Academic Conferences


Chaucer

"Chaucer: Sound and Vision" - Mobile, AL - October 19-20, 2018

The English Department at the University of South Alabama invites paper proposals for a conference on Chaucer and the senses (vision, hearing, touch, smell, taste), to be held in Mobile, Alabama, October 19th and 20th, 2018. Papers on any aspect of the topic are welcome, along with papers on writers contemporary with Chaucer (Langland, Gower, the Pearl-poet, Julian of Norwich, etc.). The plenary speaker will be Michael P. Kuczynski of Tulane University. The conference will also include a roundtable discussion on the state of Sound Studies. Outstanding papers will also be invited to submit expanded versions for an edited volume on the topic. Please send proposals of 350 words to John Halbrooks and Becky McLaughlin at chaucersoundandvision@gmail.com by June 1, 2018.


WMG

"War, Memory, and Gender" - Mobile, AL - March 27-29, 2014

The past several decades have seen an explosion of scholarly interest in the subject of war and gender.  At the same time, the study of collective or cultural memory, especially in connection with armed conflict, has become a veritable cottage industry. This conference seeks to bring these two areas of intensive study into dialogue with each other, exploring the complex ways in which gender shapes war memory and war memory shapes gender.  Comprised of a select number of presentations (so that all participants will be able to hear every paper), together with a keynote address by Professor Jennifer Haytock (SUNY-Brockport) and a panel discussion featuring women military veterans, the conference will address multiple conflicts and nationalities from the perspectives of multiple disciplines.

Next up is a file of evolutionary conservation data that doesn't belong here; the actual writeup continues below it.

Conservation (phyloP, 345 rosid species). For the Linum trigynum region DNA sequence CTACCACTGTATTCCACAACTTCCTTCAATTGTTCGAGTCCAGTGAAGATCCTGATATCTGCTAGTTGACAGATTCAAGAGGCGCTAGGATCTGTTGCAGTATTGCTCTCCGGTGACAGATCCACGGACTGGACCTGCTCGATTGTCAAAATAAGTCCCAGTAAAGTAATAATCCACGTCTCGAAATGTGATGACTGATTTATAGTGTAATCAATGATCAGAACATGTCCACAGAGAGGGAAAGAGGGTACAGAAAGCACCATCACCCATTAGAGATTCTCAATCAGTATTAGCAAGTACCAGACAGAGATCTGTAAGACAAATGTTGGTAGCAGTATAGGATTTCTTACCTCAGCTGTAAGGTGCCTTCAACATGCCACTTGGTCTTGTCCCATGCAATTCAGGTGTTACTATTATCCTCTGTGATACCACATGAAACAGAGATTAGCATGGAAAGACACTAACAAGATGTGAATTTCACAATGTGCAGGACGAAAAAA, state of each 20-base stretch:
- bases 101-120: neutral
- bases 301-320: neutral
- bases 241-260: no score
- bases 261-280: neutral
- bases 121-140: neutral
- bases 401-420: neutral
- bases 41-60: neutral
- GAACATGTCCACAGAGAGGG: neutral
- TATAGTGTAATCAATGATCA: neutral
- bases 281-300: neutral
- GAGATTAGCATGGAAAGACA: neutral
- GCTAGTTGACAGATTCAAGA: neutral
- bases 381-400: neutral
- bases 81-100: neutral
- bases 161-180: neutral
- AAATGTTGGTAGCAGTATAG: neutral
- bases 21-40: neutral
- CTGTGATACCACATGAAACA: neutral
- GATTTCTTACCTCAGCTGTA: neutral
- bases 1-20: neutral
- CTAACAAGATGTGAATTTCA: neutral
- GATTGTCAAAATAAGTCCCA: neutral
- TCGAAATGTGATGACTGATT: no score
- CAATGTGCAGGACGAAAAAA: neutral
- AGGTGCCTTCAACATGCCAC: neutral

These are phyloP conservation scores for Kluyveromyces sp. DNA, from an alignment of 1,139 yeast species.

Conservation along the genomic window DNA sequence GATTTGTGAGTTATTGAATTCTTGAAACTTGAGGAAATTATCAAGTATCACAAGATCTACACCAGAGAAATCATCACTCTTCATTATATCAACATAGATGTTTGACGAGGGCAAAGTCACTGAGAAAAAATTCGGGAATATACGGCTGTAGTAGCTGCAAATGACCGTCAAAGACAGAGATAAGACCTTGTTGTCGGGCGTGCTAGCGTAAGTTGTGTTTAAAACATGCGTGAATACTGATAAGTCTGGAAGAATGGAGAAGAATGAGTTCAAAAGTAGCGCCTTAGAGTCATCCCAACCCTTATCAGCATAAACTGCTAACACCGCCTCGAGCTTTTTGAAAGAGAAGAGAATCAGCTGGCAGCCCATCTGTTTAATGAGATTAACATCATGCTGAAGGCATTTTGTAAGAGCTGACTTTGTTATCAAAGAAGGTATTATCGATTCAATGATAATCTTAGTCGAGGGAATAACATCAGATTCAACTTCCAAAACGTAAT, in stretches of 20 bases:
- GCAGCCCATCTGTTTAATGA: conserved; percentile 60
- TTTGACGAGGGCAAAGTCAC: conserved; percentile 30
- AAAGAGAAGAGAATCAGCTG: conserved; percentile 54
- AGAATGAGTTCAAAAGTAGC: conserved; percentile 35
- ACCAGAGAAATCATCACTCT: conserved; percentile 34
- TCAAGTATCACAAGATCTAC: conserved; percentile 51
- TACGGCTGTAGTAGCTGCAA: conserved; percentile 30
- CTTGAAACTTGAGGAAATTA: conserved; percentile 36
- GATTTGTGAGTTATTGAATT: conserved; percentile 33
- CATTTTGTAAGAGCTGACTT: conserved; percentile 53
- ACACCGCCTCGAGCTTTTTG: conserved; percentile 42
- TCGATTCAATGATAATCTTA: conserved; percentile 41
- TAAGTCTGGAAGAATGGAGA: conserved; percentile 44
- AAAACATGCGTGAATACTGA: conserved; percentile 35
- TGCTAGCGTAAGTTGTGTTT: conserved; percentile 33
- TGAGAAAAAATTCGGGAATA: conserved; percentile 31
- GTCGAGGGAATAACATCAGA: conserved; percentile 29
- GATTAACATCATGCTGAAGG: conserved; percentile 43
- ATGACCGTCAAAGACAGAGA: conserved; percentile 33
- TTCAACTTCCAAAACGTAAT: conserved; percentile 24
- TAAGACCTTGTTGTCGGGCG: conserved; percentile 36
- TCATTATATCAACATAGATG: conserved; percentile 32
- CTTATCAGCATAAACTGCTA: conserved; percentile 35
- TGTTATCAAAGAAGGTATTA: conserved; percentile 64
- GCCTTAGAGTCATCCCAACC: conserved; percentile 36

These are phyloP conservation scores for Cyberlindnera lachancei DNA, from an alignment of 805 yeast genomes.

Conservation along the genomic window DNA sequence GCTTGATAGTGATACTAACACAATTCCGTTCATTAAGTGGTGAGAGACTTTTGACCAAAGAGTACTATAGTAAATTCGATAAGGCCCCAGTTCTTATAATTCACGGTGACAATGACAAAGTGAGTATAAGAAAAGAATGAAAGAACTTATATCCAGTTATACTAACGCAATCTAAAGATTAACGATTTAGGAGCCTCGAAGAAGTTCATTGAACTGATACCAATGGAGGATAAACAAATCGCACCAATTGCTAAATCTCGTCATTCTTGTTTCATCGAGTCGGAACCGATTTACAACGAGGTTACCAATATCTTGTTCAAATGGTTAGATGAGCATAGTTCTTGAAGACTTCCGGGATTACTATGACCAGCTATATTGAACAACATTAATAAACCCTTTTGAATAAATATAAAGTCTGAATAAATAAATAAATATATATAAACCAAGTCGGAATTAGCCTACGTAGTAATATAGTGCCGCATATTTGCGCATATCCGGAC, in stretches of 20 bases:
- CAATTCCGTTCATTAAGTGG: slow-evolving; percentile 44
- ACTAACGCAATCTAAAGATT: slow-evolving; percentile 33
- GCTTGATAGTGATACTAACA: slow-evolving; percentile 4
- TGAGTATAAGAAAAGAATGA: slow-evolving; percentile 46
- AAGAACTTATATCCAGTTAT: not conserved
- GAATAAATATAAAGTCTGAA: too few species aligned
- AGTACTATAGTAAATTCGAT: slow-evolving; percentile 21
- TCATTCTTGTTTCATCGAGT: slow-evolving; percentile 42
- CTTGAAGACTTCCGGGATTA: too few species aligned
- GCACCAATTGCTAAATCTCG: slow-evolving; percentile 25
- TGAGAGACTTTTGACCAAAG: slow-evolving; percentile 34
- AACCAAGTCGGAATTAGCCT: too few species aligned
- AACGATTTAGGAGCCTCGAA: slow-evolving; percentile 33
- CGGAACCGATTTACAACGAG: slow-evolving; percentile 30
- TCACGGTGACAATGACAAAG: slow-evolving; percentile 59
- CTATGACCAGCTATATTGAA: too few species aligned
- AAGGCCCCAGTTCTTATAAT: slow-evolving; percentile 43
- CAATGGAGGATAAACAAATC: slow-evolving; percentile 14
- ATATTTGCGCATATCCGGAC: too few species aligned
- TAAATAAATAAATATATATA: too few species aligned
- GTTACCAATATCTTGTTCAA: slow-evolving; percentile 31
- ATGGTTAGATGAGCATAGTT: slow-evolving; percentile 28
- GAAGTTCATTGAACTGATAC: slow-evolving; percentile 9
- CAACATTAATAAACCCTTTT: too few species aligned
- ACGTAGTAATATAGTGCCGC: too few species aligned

For more information, please visit the conference website.


CWU

"Captivity Writing Unbound" - Fairhope, AL - October 11-13, 2012

Hosted by the University of South Alabama’s Department of English, "Captivity Writing Unbound" is a small interdisciplinary conference whose aim is to explore and extend the traditional boundaries of the study of captivity writing.  The papers chosen for inclusion make use of a wide range of theorists and an equally wide range of approaches and/or lenses to discuss topics ranging from uterine captivity to the Vietnam War memorial with materials as disparate as liturgical documents from 11th century Iberia and the novels of Tsitsi Dangarembga, George Eliot, and Jean Rhys.  We are pleased to have as our keynote speaker Early Americanist scholar Michelle Burnham of Santa Clara University.

For more information, please visit the conference website.